In the past decade, two parts of our lives have grown: American’s’ waistlines and the desire for employers to reduce their employee-related health care costs. Consequently, those two trends force many employers to consider a legally risky thought. Can they refuse to hire over-weight people?
The debate typically hinges on the question of whether or not obesity is a protected “disability” under the ADA. As a result, simply being obese doesn’t typically entitle an employee to ADA protection. However, the ADA does protect people who are morbidly obese.
Overweight employees have brought successful ADA claims under the following arguments:
- The employee has a related health condition. Weight-related conditions include such diseases as diabetes, heart disease, and hypertension. These diseases usually “substantially limit” the employee enough to grant ADA protection. Furthermore, the degree or cause of the obesity does not matter in these cases.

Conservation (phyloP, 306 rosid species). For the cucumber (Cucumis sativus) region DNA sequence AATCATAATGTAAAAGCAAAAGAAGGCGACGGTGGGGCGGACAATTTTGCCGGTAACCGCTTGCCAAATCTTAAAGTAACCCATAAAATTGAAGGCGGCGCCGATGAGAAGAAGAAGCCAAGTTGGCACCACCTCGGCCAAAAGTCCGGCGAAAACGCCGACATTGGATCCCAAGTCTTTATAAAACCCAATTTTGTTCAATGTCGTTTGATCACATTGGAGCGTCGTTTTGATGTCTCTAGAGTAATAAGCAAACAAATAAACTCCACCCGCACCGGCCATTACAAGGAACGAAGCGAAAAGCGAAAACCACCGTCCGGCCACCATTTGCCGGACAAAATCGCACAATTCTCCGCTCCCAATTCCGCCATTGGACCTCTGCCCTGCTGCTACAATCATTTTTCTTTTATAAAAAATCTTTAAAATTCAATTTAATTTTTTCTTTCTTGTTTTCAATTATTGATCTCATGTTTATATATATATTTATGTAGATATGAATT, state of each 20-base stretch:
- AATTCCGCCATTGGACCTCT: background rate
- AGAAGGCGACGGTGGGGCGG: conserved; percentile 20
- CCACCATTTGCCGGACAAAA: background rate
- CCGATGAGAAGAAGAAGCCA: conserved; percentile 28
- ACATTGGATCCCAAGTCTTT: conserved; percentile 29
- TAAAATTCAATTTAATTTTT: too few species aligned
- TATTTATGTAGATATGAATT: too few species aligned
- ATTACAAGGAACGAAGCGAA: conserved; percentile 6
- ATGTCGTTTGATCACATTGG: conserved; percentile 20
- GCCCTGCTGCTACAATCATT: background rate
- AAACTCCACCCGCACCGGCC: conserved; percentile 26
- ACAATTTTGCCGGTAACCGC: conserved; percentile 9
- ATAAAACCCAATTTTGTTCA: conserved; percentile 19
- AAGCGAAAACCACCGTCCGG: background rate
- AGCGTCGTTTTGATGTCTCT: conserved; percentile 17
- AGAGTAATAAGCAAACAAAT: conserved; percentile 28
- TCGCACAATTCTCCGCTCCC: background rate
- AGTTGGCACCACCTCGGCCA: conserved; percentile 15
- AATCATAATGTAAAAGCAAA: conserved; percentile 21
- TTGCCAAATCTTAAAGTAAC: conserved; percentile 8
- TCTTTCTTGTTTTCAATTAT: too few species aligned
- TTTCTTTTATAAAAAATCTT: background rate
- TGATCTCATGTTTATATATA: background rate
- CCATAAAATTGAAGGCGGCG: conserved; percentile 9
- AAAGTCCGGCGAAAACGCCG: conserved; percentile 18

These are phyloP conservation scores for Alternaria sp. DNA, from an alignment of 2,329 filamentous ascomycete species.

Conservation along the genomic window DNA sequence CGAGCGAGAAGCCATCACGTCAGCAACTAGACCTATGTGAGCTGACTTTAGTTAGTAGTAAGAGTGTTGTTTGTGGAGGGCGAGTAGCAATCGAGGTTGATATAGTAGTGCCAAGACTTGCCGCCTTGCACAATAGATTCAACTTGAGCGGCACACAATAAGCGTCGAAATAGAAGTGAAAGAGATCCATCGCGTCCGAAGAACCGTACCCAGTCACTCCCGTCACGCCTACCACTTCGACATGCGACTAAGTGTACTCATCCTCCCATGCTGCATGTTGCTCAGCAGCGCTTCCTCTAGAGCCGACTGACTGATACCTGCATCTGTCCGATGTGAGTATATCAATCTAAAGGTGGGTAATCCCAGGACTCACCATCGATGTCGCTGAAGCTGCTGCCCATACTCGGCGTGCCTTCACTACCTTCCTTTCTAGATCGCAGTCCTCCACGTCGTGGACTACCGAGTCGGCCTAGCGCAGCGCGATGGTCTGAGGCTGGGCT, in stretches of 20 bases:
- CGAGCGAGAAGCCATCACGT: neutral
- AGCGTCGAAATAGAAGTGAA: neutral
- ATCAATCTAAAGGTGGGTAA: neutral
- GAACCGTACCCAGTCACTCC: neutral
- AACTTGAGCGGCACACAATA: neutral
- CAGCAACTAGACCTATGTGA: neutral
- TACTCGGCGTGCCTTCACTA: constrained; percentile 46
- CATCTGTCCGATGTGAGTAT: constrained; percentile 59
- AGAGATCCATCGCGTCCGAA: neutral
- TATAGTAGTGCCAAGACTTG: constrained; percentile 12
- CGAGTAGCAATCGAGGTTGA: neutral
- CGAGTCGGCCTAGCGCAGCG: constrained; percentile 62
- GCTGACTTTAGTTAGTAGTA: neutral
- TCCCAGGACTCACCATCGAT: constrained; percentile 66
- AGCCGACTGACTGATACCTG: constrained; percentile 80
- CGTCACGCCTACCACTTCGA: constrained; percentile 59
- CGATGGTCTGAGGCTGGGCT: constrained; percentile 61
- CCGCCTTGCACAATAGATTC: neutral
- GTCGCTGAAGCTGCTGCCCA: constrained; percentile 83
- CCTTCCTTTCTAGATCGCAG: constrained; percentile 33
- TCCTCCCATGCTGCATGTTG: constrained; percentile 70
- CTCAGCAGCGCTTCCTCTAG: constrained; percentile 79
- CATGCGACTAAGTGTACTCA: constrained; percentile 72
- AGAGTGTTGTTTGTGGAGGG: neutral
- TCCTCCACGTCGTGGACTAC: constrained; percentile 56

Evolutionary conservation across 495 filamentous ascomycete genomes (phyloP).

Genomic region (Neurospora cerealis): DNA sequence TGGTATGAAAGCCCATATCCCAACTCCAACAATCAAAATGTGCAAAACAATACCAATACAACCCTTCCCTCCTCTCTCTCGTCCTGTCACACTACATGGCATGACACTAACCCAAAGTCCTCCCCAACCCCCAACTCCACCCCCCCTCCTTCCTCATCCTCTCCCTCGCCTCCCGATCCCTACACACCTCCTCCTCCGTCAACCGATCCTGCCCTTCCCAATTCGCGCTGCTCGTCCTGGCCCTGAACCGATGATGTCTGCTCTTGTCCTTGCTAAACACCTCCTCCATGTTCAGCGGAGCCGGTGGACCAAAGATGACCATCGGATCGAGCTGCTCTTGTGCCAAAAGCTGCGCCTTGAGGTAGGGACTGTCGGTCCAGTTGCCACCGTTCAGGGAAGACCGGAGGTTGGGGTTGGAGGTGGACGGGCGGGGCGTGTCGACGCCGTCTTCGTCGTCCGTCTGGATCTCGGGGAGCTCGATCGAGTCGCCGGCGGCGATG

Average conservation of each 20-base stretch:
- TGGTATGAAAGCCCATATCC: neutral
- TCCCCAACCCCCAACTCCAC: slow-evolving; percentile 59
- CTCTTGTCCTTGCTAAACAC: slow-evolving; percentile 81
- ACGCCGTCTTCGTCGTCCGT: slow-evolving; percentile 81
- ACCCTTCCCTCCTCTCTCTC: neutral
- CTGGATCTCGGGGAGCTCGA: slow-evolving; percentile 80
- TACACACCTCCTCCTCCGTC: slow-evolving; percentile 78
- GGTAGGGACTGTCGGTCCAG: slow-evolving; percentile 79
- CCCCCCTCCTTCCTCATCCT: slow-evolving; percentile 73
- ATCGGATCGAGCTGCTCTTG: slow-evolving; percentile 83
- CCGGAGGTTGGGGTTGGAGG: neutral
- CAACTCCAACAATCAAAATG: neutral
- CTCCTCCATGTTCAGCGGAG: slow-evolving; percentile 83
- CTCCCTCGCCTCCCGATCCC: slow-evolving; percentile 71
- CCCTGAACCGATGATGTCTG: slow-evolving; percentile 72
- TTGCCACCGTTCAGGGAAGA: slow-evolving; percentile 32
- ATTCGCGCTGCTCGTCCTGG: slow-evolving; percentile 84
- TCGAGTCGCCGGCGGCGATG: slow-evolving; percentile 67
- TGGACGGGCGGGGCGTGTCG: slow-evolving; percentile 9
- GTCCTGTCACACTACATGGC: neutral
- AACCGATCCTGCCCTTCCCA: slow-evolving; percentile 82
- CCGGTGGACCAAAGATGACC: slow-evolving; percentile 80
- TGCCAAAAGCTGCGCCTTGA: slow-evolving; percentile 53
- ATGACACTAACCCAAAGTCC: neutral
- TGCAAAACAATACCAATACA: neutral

- The employer bases actions on stereotypes and assumptions. Due to you perceiving employees or applicants as disabled, they may earn ADA protection. An example of this is the truck driver who recently won $109,000 in damages. His employer suspended him without pay based on the assumption that his obesity made him unfit to drive a truck. (McDuffy v. Interstate Distributor)
- Men and women are treated differently according to weight standards. A Yale study found that overweight women face discrimination twice as often as overweight men. Hence, treating overweight women differently, could end in a sex-bias lawsuit.
First of all, your best legally safe action is to ignore an applicant’s weight. Most noteworthy, the only exception to that rule would be if extra weight prevents the employee from performing essential job functions. Furthermore, the problem could be tied to a medical condition, therefore triggering ADA protection.